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I hate going backwards but ended up pulling the engine from 1010 recently to address a few things, including a cam and a bellhousing swap (finally found a nice one from Springbok)  Anyway it's time to connect the coolant bits and decide whether or not to fit a thermostat - which of course the factory decided NOT to do.

I made an adaptor plate to (see pic) but don't want to be 'fixing' things that don't need to be fixed.  The thermostat is a 195 deg unit.  I don't know any disadvantage to fitting this UNLESS the Mangusta system can't handle any obstruction to coolant flow.  It seems crazy not running a thermostat in a 302, but don't want to create an overheating hazard that doesn't currently exist.

Appreciate any thoughts! Anybody running a thermostat currently in an original Goose motor?  Thanks & regards, Nate


Images (2)
  • Goose 1010 Thermostat
  • Goose 1010 Thermostat a
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Hi Lee!  With or without a thermostat fitted, the plate needs to be installed since it serves to mount my relocated throttle cable.  Once the engine is back in place, hopefully NOTHING will need to be touched in the front of the motor, since the access is so (frustratingly) limited there on the Goose.  (long back I had to weld up some crude firewall cuts left by a previous owner, apparently to make added clearance for working on or removing the jackshaft pulley!)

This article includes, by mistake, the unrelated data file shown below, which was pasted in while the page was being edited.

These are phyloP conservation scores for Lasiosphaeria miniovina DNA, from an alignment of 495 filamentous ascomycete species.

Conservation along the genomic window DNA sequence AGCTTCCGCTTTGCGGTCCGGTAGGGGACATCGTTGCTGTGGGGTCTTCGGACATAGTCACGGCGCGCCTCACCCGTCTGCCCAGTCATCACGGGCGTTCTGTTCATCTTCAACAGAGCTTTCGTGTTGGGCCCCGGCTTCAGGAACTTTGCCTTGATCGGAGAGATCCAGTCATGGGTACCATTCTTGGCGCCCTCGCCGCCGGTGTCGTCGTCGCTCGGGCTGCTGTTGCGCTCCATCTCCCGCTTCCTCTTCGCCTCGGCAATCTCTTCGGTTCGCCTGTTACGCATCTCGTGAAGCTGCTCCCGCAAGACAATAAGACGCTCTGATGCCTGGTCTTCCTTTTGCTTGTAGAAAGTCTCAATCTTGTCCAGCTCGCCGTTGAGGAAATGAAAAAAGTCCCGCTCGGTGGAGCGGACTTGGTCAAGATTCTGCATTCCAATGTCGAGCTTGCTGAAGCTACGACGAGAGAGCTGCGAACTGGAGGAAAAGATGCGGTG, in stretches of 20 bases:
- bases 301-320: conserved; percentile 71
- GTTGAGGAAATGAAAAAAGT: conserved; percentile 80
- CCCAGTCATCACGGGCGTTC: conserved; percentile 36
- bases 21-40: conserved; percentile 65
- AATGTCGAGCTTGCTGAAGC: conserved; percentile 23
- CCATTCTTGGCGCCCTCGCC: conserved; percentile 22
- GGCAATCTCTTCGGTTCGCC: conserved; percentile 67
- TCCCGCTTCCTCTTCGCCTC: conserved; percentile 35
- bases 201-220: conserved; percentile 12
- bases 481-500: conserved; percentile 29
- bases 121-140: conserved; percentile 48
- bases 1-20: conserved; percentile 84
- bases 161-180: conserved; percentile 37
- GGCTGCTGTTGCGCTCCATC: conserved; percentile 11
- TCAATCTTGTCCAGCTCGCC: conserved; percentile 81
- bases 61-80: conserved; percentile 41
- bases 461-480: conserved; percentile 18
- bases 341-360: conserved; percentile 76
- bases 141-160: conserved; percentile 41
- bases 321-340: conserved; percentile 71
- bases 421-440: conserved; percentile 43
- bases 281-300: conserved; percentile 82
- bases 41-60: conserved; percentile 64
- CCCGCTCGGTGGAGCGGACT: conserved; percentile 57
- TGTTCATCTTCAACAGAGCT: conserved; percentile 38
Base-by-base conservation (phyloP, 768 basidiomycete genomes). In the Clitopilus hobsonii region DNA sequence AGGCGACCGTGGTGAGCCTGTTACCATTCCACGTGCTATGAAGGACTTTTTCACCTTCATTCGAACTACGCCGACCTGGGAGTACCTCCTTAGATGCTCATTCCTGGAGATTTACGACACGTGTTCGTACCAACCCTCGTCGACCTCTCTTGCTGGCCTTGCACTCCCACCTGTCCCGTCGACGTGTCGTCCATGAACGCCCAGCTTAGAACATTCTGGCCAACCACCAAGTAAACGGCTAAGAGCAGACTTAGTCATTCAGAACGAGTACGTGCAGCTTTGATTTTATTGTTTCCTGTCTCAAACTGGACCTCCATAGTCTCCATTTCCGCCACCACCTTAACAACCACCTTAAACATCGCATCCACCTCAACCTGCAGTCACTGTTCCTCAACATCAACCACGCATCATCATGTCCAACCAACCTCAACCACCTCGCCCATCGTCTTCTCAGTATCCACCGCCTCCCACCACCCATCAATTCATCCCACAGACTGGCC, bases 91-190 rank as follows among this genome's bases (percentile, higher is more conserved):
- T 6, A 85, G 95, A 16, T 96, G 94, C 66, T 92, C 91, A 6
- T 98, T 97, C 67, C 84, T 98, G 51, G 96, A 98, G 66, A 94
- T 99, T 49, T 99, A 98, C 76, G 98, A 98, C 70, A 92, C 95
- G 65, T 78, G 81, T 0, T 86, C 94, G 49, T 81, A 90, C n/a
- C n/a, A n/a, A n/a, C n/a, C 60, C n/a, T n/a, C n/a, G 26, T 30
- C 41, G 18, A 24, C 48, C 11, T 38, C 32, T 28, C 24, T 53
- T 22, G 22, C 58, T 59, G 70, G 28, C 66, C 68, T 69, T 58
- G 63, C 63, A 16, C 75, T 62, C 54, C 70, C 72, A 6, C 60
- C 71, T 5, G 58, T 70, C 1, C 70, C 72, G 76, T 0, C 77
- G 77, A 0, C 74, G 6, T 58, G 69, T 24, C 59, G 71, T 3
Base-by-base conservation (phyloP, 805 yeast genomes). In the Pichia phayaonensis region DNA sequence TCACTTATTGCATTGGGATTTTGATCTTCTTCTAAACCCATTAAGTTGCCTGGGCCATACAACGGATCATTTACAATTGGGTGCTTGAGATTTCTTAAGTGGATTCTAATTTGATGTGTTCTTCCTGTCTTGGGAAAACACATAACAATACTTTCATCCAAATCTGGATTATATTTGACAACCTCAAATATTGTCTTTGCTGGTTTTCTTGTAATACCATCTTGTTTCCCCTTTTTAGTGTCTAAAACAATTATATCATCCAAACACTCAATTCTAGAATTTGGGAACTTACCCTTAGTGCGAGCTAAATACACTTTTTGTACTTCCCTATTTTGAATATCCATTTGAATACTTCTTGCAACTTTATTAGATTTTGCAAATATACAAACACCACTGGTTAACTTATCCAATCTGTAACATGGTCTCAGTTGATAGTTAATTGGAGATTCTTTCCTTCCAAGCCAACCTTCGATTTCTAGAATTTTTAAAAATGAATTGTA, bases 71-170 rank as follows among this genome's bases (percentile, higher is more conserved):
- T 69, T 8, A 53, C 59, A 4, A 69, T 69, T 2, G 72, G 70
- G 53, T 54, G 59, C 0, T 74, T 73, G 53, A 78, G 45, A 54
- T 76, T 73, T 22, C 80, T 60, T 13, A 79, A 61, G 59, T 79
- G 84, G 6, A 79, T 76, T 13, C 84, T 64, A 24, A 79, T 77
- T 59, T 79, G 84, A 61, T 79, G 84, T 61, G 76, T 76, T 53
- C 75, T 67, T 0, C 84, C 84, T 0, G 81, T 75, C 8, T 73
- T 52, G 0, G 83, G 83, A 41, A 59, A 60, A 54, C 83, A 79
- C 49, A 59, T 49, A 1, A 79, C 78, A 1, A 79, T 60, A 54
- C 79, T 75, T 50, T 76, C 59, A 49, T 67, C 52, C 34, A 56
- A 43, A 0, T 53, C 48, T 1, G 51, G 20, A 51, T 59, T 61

Re. cam, I swapped an Edelbrock Performer RPM (7122) for a regular Performer.  It was a mental debate years back but I'm now WAY less concerned about hp above 5.5K than I am low end torque, especially for the Mangusta.  I believe they both have lobes on 112 degree centers (not the greatest, but hopefully good enough with IR induction).  I really wanted to run a Comp 'Weber' cam (iirc built on 114 or 115 deg centers) but they are NLA, according to their tech dept.  I assumed they were popular with the GT40 crowd, maybe not popular enough to keep production rolling?  As for the Performer, #1010 has Edelbrock heads, so there shouldn't be any surprises when everything goes together...kiss principle mainly!

Last edited by nate


You want the thermostat not so much to prevent overheating, but to prevent underheating!   Thermostat promotes quicker warm up such that you have less ring to wall wear.....the 192 temp is sort of an ideal number in the metallurgy world of auto engines........FOrd made it their defacto standard in mid 70's.....up thru the 90's in the new modular motors.....

I used the same principle of the spacer, two gaskets, and slightly longer bolts.  Worked FANTASTIC!!!!  Car warmed up right away, was great when you really needed the heater!!!  (Remember, we drove our car all seasons...floods allowing...and Christmas dinners!!!)

Why did DeT not do it???????   Good question.  Perhaps it meant one more machining operation to accommodate an "unneeded" part.......  Maybe all alloy Italian engines didn't need the regulation like 'Merican cast iron hunks.....!

Your car will run better with one in it!  Remember, even an evening blast in the cool summer evening could cool your engine too much!!!  Carb performance could suffer.....mixture gets wadded up.....


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